and control without succumbing to it. Think of a steam
locomotive: all that fire, heat and coal burning hot and keeping
the engine going, with only the conductor making sure it doesn't
jump off the rails.
     Form VII's strength lies within its unpredictability and in
its tenacity. The opponent is not sure what move will be coming
next, or from where. Like Niman, the movements were at the
discretion, imagination and improvisation of the user, which
meant the use of either form was only as good as the quick
thinking of the person using it. Another concern was becoming
too engulfed by the heat of the moment, and therefore losing
sight and focus of their goal and/or their surroundings.


Finally, Form VII's reliance on pure attacks left it no defense.
While this can be compensated for with creative attacks, it was
a particular blind spot.

In finding a martial art for Form VII, I still am drawn to the teachings of Bruce Lee and Jeet Kune Do. Bruce Lee studied several different arts, many of which appealed to his strengths and his preferences as a fighter. He had made his martial art a personal thing, not bound by rote or dogma. He had become a fighter that reacted on reflex, to the point where he was intercepting the opponents attack before they could fully engage (hence "The Way Of The Intercepting Fist"). Another thing to look at is the now infamous training scene in Lee's Film Enter The Dragon, where he tells his student that fighting isn't just for show. One must use emotional content in their attack. Perhaps to the chagrin of the Sith, he snapped at his student when he employed anger in his attack.

     Another Martial Art that matches the overall feel and vibe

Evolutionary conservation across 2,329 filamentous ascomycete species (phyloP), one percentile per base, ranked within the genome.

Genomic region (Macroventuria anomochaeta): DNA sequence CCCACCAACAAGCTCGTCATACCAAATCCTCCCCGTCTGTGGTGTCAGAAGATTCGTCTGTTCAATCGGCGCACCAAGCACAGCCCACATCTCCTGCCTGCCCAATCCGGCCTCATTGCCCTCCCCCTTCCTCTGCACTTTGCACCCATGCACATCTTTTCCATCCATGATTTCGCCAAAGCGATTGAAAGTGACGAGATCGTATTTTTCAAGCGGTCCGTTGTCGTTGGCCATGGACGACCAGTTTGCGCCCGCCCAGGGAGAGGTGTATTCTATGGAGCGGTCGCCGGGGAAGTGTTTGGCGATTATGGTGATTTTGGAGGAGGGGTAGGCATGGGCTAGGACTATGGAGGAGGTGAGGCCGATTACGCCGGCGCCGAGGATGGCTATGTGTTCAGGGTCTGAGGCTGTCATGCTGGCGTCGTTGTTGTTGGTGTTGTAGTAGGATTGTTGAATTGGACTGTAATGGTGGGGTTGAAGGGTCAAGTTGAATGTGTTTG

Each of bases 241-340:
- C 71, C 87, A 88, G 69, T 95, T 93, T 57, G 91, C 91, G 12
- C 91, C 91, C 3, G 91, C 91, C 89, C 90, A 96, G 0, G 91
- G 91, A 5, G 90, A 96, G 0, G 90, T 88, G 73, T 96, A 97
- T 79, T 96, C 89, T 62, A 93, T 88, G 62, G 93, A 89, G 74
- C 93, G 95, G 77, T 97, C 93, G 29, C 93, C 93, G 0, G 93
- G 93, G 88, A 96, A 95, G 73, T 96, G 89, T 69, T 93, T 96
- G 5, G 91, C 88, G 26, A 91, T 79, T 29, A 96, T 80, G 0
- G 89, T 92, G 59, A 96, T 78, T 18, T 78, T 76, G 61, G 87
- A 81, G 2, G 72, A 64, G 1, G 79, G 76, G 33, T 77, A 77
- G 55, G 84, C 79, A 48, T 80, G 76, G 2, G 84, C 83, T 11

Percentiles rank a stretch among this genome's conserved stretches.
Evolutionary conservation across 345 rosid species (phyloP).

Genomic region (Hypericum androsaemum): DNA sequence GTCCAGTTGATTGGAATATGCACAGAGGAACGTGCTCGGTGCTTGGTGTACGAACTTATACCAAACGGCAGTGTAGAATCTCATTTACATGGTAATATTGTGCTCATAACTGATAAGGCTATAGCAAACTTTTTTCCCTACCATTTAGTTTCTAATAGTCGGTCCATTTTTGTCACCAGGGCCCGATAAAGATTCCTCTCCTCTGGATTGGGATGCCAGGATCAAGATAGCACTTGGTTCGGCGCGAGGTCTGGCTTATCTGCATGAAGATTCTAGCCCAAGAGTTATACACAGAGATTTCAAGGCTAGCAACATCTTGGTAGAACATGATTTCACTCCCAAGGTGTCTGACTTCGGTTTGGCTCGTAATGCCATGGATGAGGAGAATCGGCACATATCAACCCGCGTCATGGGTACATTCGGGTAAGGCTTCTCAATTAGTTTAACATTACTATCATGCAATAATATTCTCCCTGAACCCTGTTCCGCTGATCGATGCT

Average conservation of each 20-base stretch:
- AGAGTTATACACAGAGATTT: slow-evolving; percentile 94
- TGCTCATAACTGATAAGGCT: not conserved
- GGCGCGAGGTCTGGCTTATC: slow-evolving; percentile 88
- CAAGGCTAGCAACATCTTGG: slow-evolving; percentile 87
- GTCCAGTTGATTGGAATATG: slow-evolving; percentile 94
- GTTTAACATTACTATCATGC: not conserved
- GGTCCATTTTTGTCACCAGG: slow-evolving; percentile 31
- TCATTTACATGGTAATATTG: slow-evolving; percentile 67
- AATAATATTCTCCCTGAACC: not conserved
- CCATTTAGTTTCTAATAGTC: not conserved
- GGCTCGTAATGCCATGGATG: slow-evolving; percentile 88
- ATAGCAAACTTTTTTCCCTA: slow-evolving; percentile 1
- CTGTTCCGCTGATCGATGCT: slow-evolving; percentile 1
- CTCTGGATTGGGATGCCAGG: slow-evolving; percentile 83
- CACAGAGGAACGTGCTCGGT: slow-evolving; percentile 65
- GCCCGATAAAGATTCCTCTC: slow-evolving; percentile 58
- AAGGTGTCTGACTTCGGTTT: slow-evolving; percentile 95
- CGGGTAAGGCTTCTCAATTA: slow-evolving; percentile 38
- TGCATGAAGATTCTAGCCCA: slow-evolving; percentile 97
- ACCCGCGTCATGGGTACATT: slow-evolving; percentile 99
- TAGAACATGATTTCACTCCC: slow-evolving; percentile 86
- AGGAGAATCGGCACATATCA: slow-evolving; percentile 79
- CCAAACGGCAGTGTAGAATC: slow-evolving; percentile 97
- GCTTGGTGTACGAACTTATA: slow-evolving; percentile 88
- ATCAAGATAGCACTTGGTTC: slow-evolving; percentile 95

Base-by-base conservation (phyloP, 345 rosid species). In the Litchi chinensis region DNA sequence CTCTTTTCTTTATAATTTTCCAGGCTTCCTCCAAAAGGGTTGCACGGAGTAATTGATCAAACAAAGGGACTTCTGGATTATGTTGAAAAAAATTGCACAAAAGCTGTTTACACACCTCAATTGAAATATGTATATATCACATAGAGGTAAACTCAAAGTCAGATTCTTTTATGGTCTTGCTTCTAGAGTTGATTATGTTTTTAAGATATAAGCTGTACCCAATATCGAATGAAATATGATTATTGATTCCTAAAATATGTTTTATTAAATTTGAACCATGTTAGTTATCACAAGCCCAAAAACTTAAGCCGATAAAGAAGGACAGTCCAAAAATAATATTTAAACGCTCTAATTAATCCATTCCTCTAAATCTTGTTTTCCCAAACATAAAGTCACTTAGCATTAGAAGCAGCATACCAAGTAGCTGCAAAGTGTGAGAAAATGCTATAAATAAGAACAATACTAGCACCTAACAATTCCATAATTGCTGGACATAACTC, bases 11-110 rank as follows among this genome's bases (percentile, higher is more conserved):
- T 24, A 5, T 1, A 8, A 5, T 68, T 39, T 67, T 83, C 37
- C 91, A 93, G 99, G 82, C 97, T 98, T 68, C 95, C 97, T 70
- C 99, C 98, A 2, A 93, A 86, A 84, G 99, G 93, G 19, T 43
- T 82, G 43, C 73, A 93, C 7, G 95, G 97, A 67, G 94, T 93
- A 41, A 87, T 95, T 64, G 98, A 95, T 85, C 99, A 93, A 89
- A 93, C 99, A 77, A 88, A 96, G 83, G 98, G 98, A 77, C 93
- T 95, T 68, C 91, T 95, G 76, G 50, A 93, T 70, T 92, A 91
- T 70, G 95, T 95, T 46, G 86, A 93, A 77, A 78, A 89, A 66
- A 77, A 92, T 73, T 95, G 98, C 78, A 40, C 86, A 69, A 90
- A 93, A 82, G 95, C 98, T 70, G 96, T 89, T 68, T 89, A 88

with Form VII is Kenpo. It relies on fast strikes, both
offensively and defensively. As a Kenpo practitioner described
it to me, "The idea isn't to just block the punch, it's to make
it as uncomfortable as possible". The practitioner attacks the
attackers arm, pushing it out of the way and leaving them open
to follow up attacks. The attacks seem random, but it is only
due to the rapid succession of blows going up the arm and to
other vital or open spots.
     There should be something said in terms of the movies. Juyo
was based on the performance of Ray Park as Darth Maul in
Episode I. Park is a champion Wushu user, and used several
techniques in the fight. While I did say that Ataru employed
some Wushu techniques, there is some ground for overlap. It can
also be argued in Canon that Maul may have preferred using Ataru
style techniques in his attacks.
     In terms of Stage combat, the Jedi Community has the
Numbers System. The Numbers System is a pattern of attacks.
Unlike the Alphabet System, they focus more on rapid high and
low attacks in a number of exchanges (hence the name). The
distinctness of the numbers is that both characters fighting are
attacking, the blades clashing in mid air. There's some
discrepancy in its usage on stage, some preferring it above the
others while others feel that it's flashy and takes away from
the "story of combat", meaning that there is no clear image of
who is the attacker or defender in the exchange. I feel that the
numbers work as a bridge, a moment in the fight where the
characters are evenly matched and are trying to find a chink in
the others defenses. I personally use it to transition from one
major exchange to another, or while speaking lines. Regardless,
it does match the fast and sharp approach of Form VII.
     Not surprisingly, Form VII is a favorite among the
community. Even less surprising is its popularity amongst
Sith/Dark/Rogue characters. Notable Juyo users include Roy
Kaiser (as Darth Malice), NY Jedi Master and Founding member of
New Jedi Order; "T" Hannigan (Sith'ari Dra'Kaz), a ninjitsu
practitioner who employs the form with a saberstaff. Other users
include Brad Worrel (Ar'vage) another co-founding member of NJO,
he wields a five foot long Claymore Saber; Melissa Koval
(Tindome Uruva) developed a solo form based on Trispzest, which
is flying Juyo (Tindome is a Bat-Humanoid and can fly); Other
users include Chris Abrams (Xeo Xeniro); John Loobie (Jai'ko
Lybro); and Mike Merin (Darth K'Sheen)'s staff work. Vaapad
users include Flynn (Talek), founder of New York Jedi; Jess
Mermelstein (Tarynn Fireside), stage combatant and director; and
Steve Cohen (Joga Crosswind).
Chapter 10